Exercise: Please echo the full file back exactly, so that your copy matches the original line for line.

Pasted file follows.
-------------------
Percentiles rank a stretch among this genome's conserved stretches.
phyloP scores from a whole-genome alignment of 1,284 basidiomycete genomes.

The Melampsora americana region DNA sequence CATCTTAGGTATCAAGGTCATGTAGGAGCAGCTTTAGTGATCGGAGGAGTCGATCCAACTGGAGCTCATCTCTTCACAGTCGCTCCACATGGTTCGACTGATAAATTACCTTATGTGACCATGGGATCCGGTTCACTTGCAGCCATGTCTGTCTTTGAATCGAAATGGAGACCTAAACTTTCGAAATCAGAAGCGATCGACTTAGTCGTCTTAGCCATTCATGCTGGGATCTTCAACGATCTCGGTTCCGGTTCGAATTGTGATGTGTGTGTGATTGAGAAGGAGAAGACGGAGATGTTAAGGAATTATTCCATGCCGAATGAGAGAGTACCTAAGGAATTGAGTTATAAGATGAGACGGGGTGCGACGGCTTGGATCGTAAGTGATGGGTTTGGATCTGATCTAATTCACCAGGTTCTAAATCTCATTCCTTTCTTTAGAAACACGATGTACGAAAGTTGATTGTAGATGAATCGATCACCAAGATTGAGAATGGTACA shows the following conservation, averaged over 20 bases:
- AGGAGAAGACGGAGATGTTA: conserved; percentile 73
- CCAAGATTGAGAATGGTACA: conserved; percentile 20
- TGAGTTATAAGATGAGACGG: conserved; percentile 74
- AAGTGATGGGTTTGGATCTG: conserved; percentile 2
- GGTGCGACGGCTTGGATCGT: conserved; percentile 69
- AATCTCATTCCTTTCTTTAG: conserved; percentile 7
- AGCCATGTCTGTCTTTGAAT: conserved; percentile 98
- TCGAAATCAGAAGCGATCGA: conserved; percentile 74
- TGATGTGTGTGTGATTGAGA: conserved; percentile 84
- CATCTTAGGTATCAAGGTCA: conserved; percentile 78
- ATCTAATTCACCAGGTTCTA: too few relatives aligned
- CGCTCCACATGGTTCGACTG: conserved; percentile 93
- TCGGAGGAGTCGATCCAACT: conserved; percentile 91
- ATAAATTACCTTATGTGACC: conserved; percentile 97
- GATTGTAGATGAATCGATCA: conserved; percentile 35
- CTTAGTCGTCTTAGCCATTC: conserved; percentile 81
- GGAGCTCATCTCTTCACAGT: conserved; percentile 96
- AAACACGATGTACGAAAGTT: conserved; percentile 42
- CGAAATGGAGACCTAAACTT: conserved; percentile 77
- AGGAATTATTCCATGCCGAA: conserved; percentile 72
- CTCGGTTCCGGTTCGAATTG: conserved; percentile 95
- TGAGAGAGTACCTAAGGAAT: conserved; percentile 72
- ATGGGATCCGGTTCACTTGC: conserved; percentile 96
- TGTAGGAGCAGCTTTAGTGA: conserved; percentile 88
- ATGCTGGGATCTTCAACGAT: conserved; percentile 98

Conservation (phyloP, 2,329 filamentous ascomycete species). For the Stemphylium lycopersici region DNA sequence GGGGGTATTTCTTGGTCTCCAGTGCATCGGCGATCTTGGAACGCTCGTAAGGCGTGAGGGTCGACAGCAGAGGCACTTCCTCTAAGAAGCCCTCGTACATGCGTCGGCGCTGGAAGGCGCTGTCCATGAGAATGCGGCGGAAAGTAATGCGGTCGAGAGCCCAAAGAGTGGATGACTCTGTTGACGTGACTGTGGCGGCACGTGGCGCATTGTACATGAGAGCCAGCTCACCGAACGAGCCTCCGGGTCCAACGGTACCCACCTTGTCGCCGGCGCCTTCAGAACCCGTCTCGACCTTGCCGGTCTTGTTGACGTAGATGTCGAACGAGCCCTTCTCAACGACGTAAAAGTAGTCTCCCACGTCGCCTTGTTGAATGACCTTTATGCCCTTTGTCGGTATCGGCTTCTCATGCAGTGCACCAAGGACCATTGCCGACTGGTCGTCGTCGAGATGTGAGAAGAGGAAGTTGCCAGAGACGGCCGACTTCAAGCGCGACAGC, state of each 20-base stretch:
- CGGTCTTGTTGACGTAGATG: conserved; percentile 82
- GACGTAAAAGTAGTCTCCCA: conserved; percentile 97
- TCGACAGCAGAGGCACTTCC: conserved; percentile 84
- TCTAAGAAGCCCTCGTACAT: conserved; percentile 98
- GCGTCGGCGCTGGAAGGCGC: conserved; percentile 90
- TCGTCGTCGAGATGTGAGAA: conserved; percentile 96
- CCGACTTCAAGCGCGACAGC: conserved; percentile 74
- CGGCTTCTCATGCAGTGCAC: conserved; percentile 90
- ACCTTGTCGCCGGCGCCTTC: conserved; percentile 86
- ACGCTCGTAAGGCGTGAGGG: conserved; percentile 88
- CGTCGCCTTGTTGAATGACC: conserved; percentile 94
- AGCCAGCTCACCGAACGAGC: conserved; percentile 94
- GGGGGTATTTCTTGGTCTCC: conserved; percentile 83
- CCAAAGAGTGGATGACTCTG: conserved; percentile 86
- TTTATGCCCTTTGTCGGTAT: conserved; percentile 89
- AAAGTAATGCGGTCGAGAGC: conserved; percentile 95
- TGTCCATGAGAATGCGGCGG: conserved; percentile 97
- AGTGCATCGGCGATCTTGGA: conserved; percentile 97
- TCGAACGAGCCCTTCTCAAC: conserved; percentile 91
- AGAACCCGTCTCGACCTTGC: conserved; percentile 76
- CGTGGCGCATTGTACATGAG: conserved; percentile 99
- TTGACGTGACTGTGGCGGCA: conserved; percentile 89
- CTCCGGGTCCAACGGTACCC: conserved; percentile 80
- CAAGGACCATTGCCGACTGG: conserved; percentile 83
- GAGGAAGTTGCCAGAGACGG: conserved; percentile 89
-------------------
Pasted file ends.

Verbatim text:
Percentiles rank a stretch among this genome's conserved stretches.
phyloP scores from a whole-genome alignment of 1,284 basidiomycete genomes.

The Melampsora americana region DNA sequence CATCTTAGGTATCAAGGTCATGTAGGAGCAGCTTTAGTGATCGGAGGAGTCGATCCAACTGGAGCTCATCTCTTCACAGTCGCTCCACATGGTTCGACTGATAAATTACCTTATGTGACCATGGGATCCGGTTCACTTGCAGCCATGTCTGTCTTTGAATCGAAATGGAGACCTAAACTTTCGAAATCAGAAGCGATCGACTTAGTCGTCTTAGCCATTCATGCTGGGATCTTCAACGATCTCGGTTCCGGTTCGAATTGTGATGTGTGTGTGATTGAGAAGGAGAAGACGGAGATGTTAAGGAATTATTCCATGCCGAATGAGAGAGTACCTAAGGAATTGAGTTATAAGATGAGACGGGGTGCGACGGCTTGGATCGTAAGTGATGGGTTTGGATCTGATCTAATTCACCAGGTTCTAAATCTCATTCCTTTCTTTAGAAACACGATGTACGAAAGTTGATTGTAGATGAATCGATCACCAAGATTGAGAATGGTACA shows the following conservation, averaged over 20 bases:
- AGGAGAAGACGGAGATGTTA: conserved; percentile 73
- CCAAGATTGAGAATGGTACA: conserved; percentile 20
- TGAGTTATAAGATGAGACGG: conserved; percentile 74
- AAGTGATGGGTTTGGATCTG: conserved; percentile 2
- GGTGCGACGGCTTGGATCGT: conserved; percentile 69
- AATCTCATTCCTTTCTTTAG: conserved; percentile 7
- AGCCATGTCTGTCTTTGAAT: conserved; percentile 98
- TCGAAATCAGAAGCGATCGA: conserved; percentile 74
- TGATGTGTGTGTGATTGAGA: conserved; percentile 84
- CATCTTAGGTATCAAGGTCA: conserved; percentile 78
- ATCTAATTCACCAGGTTCTA: too few relatives aligned
- CGCTCCACATGGTTCGACTG: conserved; percentile 93
- TCGGAGGAGTCGATCCAACT: conserved; percentile 91
- ATAAATTACCTTATGTGACC: conserved; percentile 97
- GATTGTAGATGAATCGATCA: conserved; percentile 35
- CTTAGTCGTCTTAGCCATTC: conserved; percentile 81
- GGAGCTCATCTCTTCACAGT: conserved; percentile 96
- AAACACGATGTACGAAAGTT: conserved; percentile 42
- CGAAATGGAGACCTAAACTT: conserved; percentile 77
- AGGAATTATTCCATGCCGAA: conserved; percentile 72
- CTCGGTTCCGGTTCGAATTG: conserved; percentile 95
- TGAGAGAGTACCTAAGGAAT: conserved; percentile 72
- ATGGGATCCGGTTCACTTGC: conserved; percentile 96
- TGTAGGAGCAGCTTTAGTGA: conserved; percentile 88
- ATGCTGGGATCTTCAACGAT: conserved; percentile 98

Conservation (phyloP, 2,329 filamentous ascomycete species). For the Stemphylium lycopersici region DNA sequence GGGGGTATTTCTTGGTCTCCAGTGCATCGGCGATCTTGGAACGCTCGTAAGGCGTGAGGGTCGACAGCAGAGGCACTTCCTCTAAGAAGCCCTCGTACATGCGTCGGCGCTGGAAGGCGCTGTCCATGAGAATGCGGCGGAAAGTAATGCGGTCGAGAGCCCAAAGAGTGGATGACTCTGTTGACGTGACTGTGGCGGCACGTGGCGCATTGTACATGAGAGCCAGCTCACCGAACGAGCCTCCGGGTCCAACGGTACCCACCTTGTCGCCGGCGCCTTCAGAACCCGTCTCGACCTTGCCGGTCTTGTTGACGTAGATGTCGAACGAGCCCTTCTCAACGACGTAAAAGTAGTCTCCCACGTCGCCTTGTTGAATGACCTTTATGCCCTTTGTCGGTATCGGCTTCTCATGCAGTGCACCAAGGACCATTGCCGACTGGTCGTCGTCGAGATGTGAGAAGAGGAAGTTGCCAGAGACGGCCGACTTCAAGCGCGACAGC, state of each 20-base stretch:
- CGGTCTTGTTGACGTAGATG: conserved; percentile 82
- GACGTAAAAGTAGTCTCCCA: conserved; percentile 97
- TCGACAGCAGAGGCACTTCC: conserved; percentile 84
- TCTAAGAAGCCCTCGTACAT: conserved; percentile 98
- GCGTCGGCGCTGGAAGGCGC: conserved; percentile 90
- TCGTCGTCGAGATGTGAGAA: conserved; percentile 96
- CCGACTTCAAGCGCGACAGC: conserved; percentile 74
- CGGCTTCTCATGCAGTGCAC: conserved; percentile 90
- ACCTTGTCGCCGGCGCCTTC: conserved; percentile 86
- ACGCTCGTAAGGCGTGAGGG: conserved; percentile 88
- CGTCGCCTTGTTGAATGACC: conserved; percentile 94
- AGCCAGCTCACCGAACGAGC: conserved; percentile 94
- GGGGGTATTTCTTGGTCTCC: conserved; percentile 83
- CCAAAGAGTGGATGACTCTG: conserved; percentile 86
- TTTATGCCCTTTGTCGGTAT: conserved; percentile 89
- AAAGTAATGCGGTCGAGAGC: conserved; percentile 95
- TGTCCATGAGAATGCGGCGG: conserved; percentile 97
- AGTGCATCGGCGATCTTGGA: conserved; percentile 97
- TCGAACGAGCCCTTCTCAAC: conserved; percentile 91
- AGAACCCGTCTCGACCTTGC: conserved; percentile 76
- CGTGGCGCATTGTACATGAG: conserved; percentile 99
- TTGACGTGACTGTGGCGGCA: conserved; percentile 89
- CTCCGGGTCCAACGGTACCC: conserved; percentile 80
- CAAGGACCATTGCCGACTGG: conserved; percentile 83
- GAGGAAGTTGCCAGAGACGG: conserved; percentile 89